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Photographers, Stop Making Excuses and Start Taking Pictures
Posted By Peter Phun On February 4, 2011 @ 12:23 am In Art of Photography | 9 Comments
As a student, I had a lot of original ideas. And I was determined to take only original pictures.
I hated “me too” photographs. If I saw a classmate submit a portrait with a cliched subject like a bearded, homeless man, I’d shake my head and say to myself, “How trite.”
I was so determined to be original, in fact, that I spent more time and energy criticizing my classmates’ shortcomings than executing my own lofty ideas. As a result, a lot of my ideas never materialized into images.
Oh, I had lots of excuses for this. I was a self-supporting college student on a foreign student visa, for example. This meant I could only work 20 hours a week and had to work on campus. I told myself that this limited my opportunities to explore the world, and to make my ideas reality.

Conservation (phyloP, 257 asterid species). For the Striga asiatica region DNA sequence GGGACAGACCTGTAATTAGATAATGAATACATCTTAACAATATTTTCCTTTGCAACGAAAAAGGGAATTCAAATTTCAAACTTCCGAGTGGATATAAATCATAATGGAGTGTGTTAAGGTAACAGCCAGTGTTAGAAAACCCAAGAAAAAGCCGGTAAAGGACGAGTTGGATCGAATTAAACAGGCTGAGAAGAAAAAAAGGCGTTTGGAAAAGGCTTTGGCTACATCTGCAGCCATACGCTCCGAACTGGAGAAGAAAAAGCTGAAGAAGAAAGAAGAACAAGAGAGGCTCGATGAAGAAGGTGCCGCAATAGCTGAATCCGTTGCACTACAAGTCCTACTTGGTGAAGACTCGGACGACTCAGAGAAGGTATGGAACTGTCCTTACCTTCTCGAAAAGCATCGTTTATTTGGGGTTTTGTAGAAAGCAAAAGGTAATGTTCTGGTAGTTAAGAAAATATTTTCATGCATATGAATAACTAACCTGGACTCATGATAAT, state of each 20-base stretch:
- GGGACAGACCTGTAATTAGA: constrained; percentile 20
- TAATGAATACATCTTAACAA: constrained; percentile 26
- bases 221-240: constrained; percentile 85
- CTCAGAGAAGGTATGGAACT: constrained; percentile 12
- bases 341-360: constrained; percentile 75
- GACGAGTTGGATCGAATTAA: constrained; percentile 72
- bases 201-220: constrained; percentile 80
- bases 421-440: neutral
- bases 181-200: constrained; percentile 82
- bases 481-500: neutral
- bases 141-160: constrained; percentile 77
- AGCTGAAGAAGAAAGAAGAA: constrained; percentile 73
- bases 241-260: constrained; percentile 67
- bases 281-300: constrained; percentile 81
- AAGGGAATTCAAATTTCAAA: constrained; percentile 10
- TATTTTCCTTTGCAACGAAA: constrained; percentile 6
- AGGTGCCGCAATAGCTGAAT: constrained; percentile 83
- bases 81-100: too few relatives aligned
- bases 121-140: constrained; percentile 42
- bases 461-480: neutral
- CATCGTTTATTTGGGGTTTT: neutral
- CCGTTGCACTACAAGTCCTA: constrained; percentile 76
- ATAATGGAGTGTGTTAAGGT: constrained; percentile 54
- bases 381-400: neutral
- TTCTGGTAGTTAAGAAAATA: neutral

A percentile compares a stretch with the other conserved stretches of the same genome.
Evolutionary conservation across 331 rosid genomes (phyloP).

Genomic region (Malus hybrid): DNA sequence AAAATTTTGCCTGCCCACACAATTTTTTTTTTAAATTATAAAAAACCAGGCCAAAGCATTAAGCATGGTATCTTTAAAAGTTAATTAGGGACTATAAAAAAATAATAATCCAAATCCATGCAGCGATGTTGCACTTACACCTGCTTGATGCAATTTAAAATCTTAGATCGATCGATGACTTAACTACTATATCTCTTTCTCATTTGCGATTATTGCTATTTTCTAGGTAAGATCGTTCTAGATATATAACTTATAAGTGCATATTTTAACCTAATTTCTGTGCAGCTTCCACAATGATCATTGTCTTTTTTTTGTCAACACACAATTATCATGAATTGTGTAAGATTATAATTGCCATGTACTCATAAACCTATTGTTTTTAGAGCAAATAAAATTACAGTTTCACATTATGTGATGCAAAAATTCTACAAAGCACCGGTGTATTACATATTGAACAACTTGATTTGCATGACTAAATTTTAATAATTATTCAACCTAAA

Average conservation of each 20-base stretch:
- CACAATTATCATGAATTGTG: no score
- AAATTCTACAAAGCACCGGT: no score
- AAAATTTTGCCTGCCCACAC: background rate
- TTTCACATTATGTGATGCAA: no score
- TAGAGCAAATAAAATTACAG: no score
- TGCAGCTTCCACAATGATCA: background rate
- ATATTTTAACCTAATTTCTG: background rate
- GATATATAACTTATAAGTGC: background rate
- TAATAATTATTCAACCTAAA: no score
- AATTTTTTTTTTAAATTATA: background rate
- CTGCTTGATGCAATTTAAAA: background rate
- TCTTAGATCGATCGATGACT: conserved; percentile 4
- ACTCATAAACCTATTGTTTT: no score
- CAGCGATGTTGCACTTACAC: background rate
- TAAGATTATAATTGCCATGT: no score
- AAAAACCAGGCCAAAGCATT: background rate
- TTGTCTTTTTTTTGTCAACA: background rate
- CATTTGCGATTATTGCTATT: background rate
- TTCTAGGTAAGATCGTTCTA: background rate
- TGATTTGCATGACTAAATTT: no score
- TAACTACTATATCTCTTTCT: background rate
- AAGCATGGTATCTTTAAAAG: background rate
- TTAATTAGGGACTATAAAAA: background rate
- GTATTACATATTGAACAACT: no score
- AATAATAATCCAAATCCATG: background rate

I finally broke through my inertia when I discovered that I needed an internship at a newspaper to graduate. That got me moving beyond the theoretical into the practical; original or not, I had to start taking pictures, now.
Well, I got that internship, which led to a 20-odd year career in news photography.
And yet, even today, I still find myself battling those same demons that inhibited me as a student.
I have just as many excuses not to get out and shoot.
Shake Off the Inertia
Newton’s First Law of Motion states that a body will remain at rest until a force acts upon it. This rule applies not just to physics, but to photography, too.
An idea — no matter how original or exciting — doesn’t mean much if it’s confined to the recesses of your mind. You have to get out there and start shooting.
If you don’t have an original idea, that’s no excuse, either. Just borrow an idea that’s already been done.
I’m not suggesting you recreate a picture lock, stock and barrel; if you’re like me, your creativity will kick in and you’ll start changing the elements to make the image your own.
Look upon the photography of others as a means to inspire you. Don’t get in the habit of criticizing the work of colleagues, because that’s a negative cycle that will only consume you.
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